Features & Columns

Silicon Alleys: Jackie Gage Debuts Song About San Jose at Jazz Fest

Jackie Gage wrote a song about San Jose from her current digs in New York City
Jackie Gage wrote a song about San Jose from her current digs in New York City. Photo by Lauren Desberg

San Jose native Jackie Gage is flying back from the Big Apple this weekend, just to film a music video for a song she wrote about her hometown. Gage will debut her new tune, "A Secret Place," Saturday night at Cafe Stritch during the San Jose Jazz Summer Fest, followed by an exclusive VIP after-party at a separate location.

If the performance sells out, as Gage's gigs often do, tickets for the after-party will still be available.

To raise money for the video shoot, friends, family and distant admirers all contributed to an Indiegogo campaign, 80 percent of which was raised in 24 hours. As of last Sunday, the goal was officially shattered, but anyone can still donate.

Speaking over the phone from New York, Gage said that "A Secret Place" taps into the universal muse of homesickness. She wrote the music and lyrics all by herself.

"So much is different over here than being at home," she said of New York. "The people, the food, the sights, familiar faces, things like that. I find a lot of solace in writing music, so I would find multiple ways to write about being home in San Jose and being in California. And thankfully, a song came to fruition. It just seemed like the most beautiful time to capture the awesomeness and the beauty of San Jose while we have the festival taking place."

By now, Gage should be considered one of San Jose's favorite musical daughters. She started playing piano, singing and writing music around age 11. Mitty High School was where she first witnessed a jazz choir singing Dionne Warwick, Sade and Natalie Cole tunes—music she grew up with.

"I had no idea that people my age sang that music," she recalled. "So that's when I started thinking, 'Oh. Maybe I could do this, too.'"

While chasing a marketing degree at Santa Clara University, she attended her first jazz jam at Art Boutiki when it was located in downtown San Jose. Her first paying gig was at Morocco's Restaurant for $30. After gaining a serious local following over a few years, she then decided to make a go of it in New York City. Currently, Gage appears every Wednesday throughout the summer at George's in Kaufman's Studios, in Astoria.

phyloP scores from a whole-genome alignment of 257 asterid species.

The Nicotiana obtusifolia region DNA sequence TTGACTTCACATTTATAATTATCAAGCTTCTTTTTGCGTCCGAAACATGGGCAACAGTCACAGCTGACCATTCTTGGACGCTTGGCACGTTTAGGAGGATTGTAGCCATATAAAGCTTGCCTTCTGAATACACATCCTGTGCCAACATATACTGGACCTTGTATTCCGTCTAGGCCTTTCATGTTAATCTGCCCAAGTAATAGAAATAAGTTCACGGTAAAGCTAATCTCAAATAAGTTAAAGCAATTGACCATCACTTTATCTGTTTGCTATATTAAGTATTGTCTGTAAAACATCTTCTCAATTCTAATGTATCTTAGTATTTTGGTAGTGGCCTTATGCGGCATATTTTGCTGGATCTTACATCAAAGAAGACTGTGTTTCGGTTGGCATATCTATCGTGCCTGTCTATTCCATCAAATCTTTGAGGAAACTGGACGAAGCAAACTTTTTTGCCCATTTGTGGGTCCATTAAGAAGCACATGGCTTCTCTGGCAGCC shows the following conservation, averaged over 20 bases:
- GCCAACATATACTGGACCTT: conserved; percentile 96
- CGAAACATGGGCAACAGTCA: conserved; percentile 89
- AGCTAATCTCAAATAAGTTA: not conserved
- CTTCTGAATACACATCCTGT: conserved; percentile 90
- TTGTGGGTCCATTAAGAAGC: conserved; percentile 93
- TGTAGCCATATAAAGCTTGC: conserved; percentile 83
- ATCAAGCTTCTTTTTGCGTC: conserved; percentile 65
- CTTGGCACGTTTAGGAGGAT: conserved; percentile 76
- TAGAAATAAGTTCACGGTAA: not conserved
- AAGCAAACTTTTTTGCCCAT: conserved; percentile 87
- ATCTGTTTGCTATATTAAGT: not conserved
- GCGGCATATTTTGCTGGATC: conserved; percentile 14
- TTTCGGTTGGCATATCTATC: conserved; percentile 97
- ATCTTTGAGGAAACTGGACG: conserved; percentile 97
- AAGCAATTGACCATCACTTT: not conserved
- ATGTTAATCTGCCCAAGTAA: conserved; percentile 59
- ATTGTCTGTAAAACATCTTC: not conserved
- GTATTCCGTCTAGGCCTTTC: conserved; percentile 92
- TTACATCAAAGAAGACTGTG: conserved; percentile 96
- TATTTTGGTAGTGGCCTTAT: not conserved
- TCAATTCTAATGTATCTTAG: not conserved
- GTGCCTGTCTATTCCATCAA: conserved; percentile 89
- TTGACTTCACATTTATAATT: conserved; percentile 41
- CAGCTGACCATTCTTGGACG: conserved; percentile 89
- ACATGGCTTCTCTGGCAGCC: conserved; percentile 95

Nevertheless, Gage still found the time and inspiration to write a serious song about San Jose, a tune capturing the valley's off-the-radar predicament, it's "secret" appeal. Besides, the entire human race is absolutely sick of that other tune about San Jose.

"Growing up, I loved, and still love, Dionne Warwick and Burt Bacharach; that was one of my first forays into singing," Gage said, confessing she still has Dionne's greatest hits album in her car. But Gage would like to see other ways to represent the city in song. "I hear all these songs about LA and San Francisco and New York and all these different places—Tokyo, London, you know? If San Jose's calling card is Dionne Warwick's tune, that's beautiful, but I wanted to also share how I felt about San Jose being my home."

Continuing, Gage used the word "homesick" several times. When writing the song, she said she focused more on the feelings she had back home, the nature of California, missing friends, visiting the San Lorenzo River Valley, Santa Cruz, seeing people in downtown San Jose at Caffe Frascati, or hanging out in Cesar Chavez Plaza. These experiences, as a whole, inspired her to write the tune.

"I feel like people don't necessarily know how gorgeous San Jose is," Gage said. "They always talk about going to LA or going to San Francisco when they're in California, but in my mind I was reflecting on how the sky looks when I'm home, or looking at the flowers that are planted nearby, and the smell of certain redwood trees. That nostalgia was what guided me in making the song possible."

At presstime, people were still donating to the Indiegogo campaign, the video shoot at Cafe Stritch was approaching sellout status, and people were still buying tickets to the after-party.

"It just proves that people do care," Gage said. "And I can't wait to share this music with them."